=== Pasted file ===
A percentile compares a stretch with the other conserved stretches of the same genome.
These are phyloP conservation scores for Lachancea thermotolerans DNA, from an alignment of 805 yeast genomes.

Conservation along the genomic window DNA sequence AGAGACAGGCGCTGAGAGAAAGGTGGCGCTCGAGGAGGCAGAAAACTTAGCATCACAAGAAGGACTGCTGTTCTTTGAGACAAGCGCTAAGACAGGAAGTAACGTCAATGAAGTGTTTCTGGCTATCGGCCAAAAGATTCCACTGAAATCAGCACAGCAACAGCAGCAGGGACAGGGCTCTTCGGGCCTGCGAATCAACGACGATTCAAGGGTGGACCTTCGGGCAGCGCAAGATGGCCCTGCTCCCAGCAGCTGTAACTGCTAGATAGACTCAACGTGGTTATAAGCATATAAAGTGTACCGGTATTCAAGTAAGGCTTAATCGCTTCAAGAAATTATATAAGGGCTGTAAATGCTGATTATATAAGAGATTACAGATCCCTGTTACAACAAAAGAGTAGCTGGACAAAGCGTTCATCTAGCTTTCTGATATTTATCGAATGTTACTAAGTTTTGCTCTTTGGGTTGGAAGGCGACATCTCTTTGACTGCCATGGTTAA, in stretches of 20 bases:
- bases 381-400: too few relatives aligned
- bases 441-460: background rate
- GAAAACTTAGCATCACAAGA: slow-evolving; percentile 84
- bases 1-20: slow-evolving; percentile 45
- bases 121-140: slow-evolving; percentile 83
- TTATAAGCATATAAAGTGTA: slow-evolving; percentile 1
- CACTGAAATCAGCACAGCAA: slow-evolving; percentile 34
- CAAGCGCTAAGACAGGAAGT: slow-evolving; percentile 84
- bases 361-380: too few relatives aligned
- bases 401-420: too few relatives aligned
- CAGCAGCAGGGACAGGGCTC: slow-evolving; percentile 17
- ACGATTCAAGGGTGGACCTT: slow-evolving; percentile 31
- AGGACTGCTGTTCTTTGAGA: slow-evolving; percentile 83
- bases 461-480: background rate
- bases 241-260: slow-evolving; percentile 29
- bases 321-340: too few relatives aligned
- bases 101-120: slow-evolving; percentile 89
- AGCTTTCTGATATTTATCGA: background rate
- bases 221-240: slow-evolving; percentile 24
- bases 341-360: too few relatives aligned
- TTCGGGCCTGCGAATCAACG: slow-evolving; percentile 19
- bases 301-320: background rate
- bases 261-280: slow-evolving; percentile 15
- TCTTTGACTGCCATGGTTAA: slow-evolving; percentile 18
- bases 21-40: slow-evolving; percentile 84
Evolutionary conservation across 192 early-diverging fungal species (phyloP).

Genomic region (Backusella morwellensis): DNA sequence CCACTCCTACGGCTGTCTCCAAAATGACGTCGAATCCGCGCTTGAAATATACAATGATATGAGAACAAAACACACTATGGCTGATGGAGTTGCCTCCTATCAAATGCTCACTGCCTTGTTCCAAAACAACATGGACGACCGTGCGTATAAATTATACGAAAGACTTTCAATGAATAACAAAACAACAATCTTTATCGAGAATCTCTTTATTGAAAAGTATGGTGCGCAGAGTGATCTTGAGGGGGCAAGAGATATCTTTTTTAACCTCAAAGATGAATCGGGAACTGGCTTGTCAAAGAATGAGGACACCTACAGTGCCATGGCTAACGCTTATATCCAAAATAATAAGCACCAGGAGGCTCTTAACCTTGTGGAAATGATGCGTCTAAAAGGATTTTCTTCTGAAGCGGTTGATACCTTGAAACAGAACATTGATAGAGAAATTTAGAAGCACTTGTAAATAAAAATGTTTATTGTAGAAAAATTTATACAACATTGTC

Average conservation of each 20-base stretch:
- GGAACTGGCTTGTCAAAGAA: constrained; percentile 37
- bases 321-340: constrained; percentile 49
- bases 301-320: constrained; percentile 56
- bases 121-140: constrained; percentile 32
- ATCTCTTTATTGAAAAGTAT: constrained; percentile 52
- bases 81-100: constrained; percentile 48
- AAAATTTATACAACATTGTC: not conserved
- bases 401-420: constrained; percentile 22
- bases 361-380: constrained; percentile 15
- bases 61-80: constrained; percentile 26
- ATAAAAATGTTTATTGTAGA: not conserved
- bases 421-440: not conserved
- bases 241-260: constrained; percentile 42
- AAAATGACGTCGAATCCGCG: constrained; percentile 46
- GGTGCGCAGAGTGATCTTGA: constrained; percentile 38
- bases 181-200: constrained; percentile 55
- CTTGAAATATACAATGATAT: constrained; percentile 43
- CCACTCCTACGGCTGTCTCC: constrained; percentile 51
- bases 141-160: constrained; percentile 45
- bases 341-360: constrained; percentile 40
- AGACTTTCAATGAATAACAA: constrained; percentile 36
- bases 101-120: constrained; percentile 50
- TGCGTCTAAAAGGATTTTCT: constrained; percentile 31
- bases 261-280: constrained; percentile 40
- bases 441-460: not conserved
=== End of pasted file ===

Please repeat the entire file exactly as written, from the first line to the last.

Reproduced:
A percentile compares a stretch with the other conserved stretches of the same genome.
These are phyloP conservation scores for Lachancea thermotolerans DNA, from an alignment of 805 yeast genomes.

Conservation along the genomic window DNA sequence AGAGACAGGCGCTGAGAGAAAGGTGGCGCTCGAGGAGGCAGAAAACTTAGCATCACAAGAAGGACTGCTGTTCTTTGAGACAAGCGCTAAGACAGGAAGTAACGTCAATGAAGTGTTTCTGGCTATCGGCCAAAAGATTCCACTGAAATCAGCACAGCAACAGCAGCAGGGACAGGGCTCTTCGGGCCTGCGAATCAACGACGATTCAAGGGTGGACCTTCGGGCAGCGCAAGATGGCCCTGCTCCCAGCAGCTGTAACTGCTAGATAGACTCAACGTGGTTATAAGCATATAAAGTGTACCGGTATTCAAGTAAGGCTTAATCGCTTCAAGAAATTATATAAGGGCTGTAAATGCTGATTATATAAGAGATTACAGATCCCTGTTACAACAAAAGAGTAGCTGGACAAAGCGTTCATCTAGCTTTCTGATATTTATCGAATGTTACTAAGTTTTGCTCTTTGGGTTGGAAGGCGACATCTCTTTGACTGCCATGGTTAA, in stretches of 20 bases:
- bases 381-400: too few relatives aligned
- bases 441-460: background rate
- GAAAACTTAGCATCACAAGA: slow-evolving; percentile 84
- bases 1-20: slow-evolving; percentile 45
- bases 121-140: slow-evolving; percentile 83
- TTATAAGCATATAAAGTGTA: slow-evolving; percentile 1
- CACTGAAATCAGCACAGCAA: slow-evolving; percentile 34
- CAAGCGCTAAGACAGGAAGT: slow-evolving; percentile 84
- bases 361-380: too few relatives aligned
- bases 401-420: too few relatives aligned
- CAGCAGCAGGGACAGGGCTC: slow-evolving; percentile 17
- ACGATTCAAGGGTGGACCTT: slow-evolving; percentile 31
- AGGACTGCTGTTCTTTGAGA: slow-evolving; percentile 83
- bases 461-480: background rate
- bases 241-260: slow-evolving; percentile 29
- bases 321-340: too few relatives aligned
- bases 101-120: slow-evolving; percentile 89
- AGCTTTCTGATATTTATCGA: background rate
- bases 221-240: slow-evolving; percentile 24
- bases 341-360: too few relatives aligned
- TTCGGGCCTGCGAATCAACG: slow-evolving; percentile 19
- bases 301-320: background rate
- bases 261-280: slow-evolving; percentile 15
- TCTTTGACTGCCATGGTTAA: slow-evolving; percentile 18
- bases 21-40: slow-evolving; percentile 84
Evolutionary conservation across 192 early-diverging fungal species (phyloP).

Genomic region (Backusella morwellensis): DNA sequence CCACTCCTACGGCTGTCTCCAAAATGACGTCGAATCCGCGCTTGAAATATACAATGATATGAGAACAAAACACACTATGGCTGATGGAGTTGCCTCCTATCAAATGCTCACTGCCTTGTTCCAAAACAACATGGACGACCGTGCGTATAAATTATACGAAAGACTTTCAATGAATAACAAAACAACAATCTTTATCGAGAATCTCTTTATTGAAAAGTATGGTGCGCAGAGTGATCTTGAGGGGGCAAGAGATATCTTTTTTAACCTCAAAGATGAATCGGGAACTGGCTTGTCAAAGAATGAGGACACCTACAGTGCCATGGCTAACGCTTATATCCAAAATAATAAGCACCAGGAGGCTCTTAACCTTGTGGAAATGATGCGTCTAAAAGGATTTTCTTCTGAAGCGGTTGATACCTTGAAACAGAACATTGATAGAGAAATTTAGAAGCACTTGTAAATAAAAATGTTTATTGTAGAAAAATTTATACAACATTGTC

Average conservation of each 20-base stretch:
- GGAACTGGCTTGTCAAAGAA: constrained; percentile 37
- bases 321-340: constrained; percentile 49
- bases 301-320: constrained; percentile 56
- bases 121-140: constrained; percentile 32
- ATCTCTTTATTGAAAAGTAT: constrained; percentile 52
- bases 81-100: constrained; percentile 48
- AAAATTTATACAACATTGTC: not conserved
- bases 401-420: constrained; percentile 22
- bases 361-380: constrained; percentile 15
- bases 61-80: constrained; percentile 26
- ATAAAAATGTTTATTGTAGA: not conserved
- bases 421-440: not conserved
- bases 241-260: constrained; percentile 42
- AAAATGACGTCGAATCCGCG: constrained; percentile 46
- GGTGCGCAGAGTGATCTTGA: constrained; percentile 38
- bases 181-200: constrained; percentile 55
- CTTGAAATATACAATGATAT: constrained; percentile 43
- CCACTCCTACGGCTGTCTCC: constrained; percentile 51
- bases 141-160: constrained; percentile 45
- bases 341-360: constrained; percentile 40
- AGACTTTCAATGAATAACAA: constrained; percentile 36
- bases 101-120: constrained; percentile 50
- TGCGTCTAAAAGGATTTTCT: constrained; percentile 31
- bases 261-280: constrained; percentile 40
- bases 441-460: not conserved